Couple of moving parts there – it (a different name, i.e. the load balancer name) won’t work with the default configuration.

You’ll need to ensure that the SPN for the CNAME is only assigned to the service account running the App Pool. If it’s on more than one account, it’s broken.

A DA needs to run:

SetSPN -S http/cname-of-app.fqdn.com DOMAIN\AppPoolAccountName

Where DOMAIN\AppPoolAccountName is the service account you set up for the application.

And that should get kerb where it needs to be from an SPN perspective. If other SPNs have been tried already, they need to be removed (and SetSPN -S should tell you that).

(Once you’ve established an SPN for the account, the Delegation tab should appear for it in ADUC. This allows you to configure constraints or delegation, which you might not be doing, so we’ll cover that last.)

Next, you need to ensure the App Pool Account is set to DOMAIN\AppPoolAccountName (i.e. the same “custom” domain account) on all the boxes. (ApplicationPoolIdentity or NetworkService or LocalSystem or anything other than a Domain account won’t work for load-balanced Kerberos authentication.)

Then, you need to either

  • disable Kernel-mode authentication, or
  • set useAppPoolCredentials=true

on them all.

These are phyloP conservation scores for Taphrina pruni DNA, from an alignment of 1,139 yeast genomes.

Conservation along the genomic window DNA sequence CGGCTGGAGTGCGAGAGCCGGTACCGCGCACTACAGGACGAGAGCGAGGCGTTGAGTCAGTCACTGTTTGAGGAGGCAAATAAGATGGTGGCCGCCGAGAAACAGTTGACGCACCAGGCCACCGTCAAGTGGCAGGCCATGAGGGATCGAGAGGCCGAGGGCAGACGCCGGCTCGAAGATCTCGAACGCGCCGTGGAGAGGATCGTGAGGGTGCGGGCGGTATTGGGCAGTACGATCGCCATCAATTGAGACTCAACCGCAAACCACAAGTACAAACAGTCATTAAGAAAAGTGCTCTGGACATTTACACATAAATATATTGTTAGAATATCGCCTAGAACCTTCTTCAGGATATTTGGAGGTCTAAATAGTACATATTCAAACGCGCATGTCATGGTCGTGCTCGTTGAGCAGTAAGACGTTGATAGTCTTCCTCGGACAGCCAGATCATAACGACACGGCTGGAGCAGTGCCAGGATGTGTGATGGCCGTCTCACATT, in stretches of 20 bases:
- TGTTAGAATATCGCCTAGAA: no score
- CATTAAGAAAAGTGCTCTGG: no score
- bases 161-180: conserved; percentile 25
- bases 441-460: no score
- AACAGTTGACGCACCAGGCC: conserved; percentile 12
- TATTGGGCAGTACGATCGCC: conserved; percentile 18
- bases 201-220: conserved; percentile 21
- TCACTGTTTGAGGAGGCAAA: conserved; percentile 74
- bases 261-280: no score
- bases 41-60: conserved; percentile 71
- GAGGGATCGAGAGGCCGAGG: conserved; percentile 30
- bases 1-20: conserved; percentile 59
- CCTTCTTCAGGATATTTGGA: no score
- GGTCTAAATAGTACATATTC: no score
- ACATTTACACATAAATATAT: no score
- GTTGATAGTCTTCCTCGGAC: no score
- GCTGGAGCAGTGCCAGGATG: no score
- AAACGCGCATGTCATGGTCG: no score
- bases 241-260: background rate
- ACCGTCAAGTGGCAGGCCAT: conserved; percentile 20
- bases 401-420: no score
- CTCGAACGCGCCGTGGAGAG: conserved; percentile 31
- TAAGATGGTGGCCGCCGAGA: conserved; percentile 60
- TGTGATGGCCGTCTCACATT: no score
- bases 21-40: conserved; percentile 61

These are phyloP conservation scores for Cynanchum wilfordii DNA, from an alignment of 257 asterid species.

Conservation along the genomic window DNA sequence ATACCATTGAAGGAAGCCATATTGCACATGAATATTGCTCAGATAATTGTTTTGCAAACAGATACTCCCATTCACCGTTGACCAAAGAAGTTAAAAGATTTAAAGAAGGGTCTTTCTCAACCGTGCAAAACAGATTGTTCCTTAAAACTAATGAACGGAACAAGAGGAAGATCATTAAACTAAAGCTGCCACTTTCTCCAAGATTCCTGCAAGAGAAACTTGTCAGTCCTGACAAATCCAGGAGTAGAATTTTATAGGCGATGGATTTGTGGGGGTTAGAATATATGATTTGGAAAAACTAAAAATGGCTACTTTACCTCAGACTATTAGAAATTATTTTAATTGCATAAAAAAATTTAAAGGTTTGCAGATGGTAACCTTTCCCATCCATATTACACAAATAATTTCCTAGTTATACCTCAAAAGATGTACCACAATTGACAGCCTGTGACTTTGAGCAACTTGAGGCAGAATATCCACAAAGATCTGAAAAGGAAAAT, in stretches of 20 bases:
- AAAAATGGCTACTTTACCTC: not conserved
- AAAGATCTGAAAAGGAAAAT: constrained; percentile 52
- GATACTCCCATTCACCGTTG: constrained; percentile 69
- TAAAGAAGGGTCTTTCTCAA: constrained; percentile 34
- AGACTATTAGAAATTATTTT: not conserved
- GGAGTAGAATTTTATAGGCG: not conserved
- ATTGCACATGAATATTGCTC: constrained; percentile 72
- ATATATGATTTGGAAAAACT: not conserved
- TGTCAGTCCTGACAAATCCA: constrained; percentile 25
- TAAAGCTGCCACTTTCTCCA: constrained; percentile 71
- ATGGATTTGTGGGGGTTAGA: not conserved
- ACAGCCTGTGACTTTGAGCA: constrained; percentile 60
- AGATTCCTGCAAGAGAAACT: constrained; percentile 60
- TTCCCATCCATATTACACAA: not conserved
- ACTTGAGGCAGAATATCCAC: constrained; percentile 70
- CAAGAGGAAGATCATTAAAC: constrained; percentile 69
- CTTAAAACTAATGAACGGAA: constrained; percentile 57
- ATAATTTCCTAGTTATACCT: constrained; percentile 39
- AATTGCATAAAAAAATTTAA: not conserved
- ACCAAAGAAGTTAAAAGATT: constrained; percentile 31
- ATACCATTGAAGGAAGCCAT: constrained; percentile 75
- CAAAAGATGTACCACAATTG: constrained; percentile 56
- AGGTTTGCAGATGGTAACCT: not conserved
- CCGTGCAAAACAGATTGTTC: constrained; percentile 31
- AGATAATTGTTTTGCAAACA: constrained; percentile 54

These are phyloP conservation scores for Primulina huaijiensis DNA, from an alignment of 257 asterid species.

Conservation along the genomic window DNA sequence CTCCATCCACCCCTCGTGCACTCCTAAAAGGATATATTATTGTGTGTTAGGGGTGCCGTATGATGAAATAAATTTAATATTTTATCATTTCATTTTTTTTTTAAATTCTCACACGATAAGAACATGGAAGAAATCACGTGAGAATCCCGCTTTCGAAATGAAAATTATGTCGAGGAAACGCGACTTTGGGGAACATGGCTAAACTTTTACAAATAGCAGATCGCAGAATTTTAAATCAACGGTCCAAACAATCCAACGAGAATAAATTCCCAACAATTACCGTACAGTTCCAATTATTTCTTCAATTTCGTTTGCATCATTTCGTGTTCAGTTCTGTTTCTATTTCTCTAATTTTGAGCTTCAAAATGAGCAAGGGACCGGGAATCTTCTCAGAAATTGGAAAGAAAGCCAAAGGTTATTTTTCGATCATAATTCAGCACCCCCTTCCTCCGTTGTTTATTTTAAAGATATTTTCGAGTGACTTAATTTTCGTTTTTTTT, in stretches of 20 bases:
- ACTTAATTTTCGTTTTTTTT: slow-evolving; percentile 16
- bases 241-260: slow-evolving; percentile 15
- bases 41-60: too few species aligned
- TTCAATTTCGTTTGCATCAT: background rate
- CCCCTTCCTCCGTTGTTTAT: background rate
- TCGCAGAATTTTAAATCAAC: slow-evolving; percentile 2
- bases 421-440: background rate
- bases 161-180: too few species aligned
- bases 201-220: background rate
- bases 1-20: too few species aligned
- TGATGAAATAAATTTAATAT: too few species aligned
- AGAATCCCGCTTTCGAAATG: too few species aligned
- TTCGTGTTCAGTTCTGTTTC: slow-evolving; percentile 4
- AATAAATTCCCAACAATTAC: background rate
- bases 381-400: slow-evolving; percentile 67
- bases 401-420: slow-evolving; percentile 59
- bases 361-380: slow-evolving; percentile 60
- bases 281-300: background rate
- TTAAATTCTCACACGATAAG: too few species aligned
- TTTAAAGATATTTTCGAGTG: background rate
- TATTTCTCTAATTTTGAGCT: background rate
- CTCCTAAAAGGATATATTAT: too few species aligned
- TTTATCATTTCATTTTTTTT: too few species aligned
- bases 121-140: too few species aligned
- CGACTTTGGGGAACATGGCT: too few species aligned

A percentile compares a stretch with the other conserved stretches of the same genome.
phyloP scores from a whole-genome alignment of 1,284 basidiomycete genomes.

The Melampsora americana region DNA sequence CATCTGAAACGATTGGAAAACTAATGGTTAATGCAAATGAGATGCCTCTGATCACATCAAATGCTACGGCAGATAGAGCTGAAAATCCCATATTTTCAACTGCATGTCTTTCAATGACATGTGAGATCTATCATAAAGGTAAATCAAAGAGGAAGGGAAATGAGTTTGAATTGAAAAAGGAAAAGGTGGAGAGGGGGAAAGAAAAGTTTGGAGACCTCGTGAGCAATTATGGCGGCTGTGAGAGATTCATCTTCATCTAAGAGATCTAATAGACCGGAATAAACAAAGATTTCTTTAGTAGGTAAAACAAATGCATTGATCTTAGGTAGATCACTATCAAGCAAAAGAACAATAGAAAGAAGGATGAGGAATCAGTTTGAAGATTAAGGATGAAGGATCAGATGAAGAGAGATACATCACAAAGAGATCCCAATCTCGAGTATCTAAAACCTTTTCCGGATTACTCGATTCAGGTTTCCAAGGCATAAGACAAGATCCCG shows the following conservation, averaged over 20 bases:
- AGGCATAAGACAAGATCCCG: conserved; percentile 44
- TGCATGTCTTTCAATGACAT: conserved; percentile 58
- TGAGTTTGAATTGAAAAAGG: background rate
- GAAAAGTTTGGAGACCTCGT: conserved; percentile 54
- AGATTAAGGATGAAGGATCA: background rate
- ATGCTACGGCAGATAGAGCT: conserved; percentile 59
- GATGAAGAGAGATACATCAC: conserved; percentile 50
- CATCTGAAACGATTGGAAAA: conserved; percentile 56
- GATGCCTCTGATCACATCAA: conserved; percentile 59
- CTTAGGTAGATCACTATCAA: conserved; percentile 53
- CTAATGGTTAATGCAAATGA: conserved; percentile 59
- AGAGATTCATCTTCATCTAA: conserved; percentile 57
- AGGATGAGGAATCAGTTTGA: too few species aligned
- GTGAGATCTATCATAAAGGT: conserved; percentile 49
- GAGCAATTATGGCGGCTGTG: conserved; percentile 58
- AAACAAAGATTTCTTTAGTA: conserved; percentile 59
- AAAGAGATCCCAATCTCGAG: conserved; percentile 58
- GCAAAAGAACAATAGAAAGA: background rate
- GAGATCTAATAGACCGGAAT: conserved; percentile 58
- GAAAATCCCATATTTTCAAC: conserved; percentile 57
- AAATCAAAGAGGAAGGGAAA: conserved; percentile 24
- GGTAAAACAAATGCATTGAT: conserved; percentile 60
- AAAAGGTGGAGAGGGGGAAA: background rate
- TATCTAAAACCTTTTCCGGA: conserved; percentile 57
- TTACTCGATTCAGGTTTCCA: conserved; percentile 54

There’s a tickbox for K-mode auth under Windows Authentication in IIS; or useAppPoolCredentials goes (I think) in web.config so might be preferable. What either of these does is to move from using the box identity (machine account) to validate tickets, to using the App Pool Account to validate tickets. This is required for a farm scenario, but for a single-box scenario, it’s not necessary (only SPN registration).

Once that’s done, Kerb should work to the websites, which can be validated with a network trace, or by looking at logs. (let’s throw in a reboot after k-mode auth is toggled off for good measure) (Picking Kerb in logs – short version: single 401 www-auth:negotiate/request with long ticket/200 is Kerb, 401/401/200 is NTLM).

I’d always test with IE, I *think* if IE works then Chrome has a good chance. If it doesn’t, no chance Smile

Always test from a remote box (avoids reflection protection), and use klist purge (and a closed browser) to reset between tests.

If Kerb works to the site, you can then configure the App Pool Account in ADUC for constrained delegation to the next hop in the same way. Hit Add, browse for the process identity it’s connecting to (i.e. often the service account if the process is running as a domain identity, not the box name, but if not, the box name) and then pick the right SPN from the list.

HTH!

IIS 7: But why do I get a 500.19 – Cannot add duplicate collection entry- with 0x800700b7 !?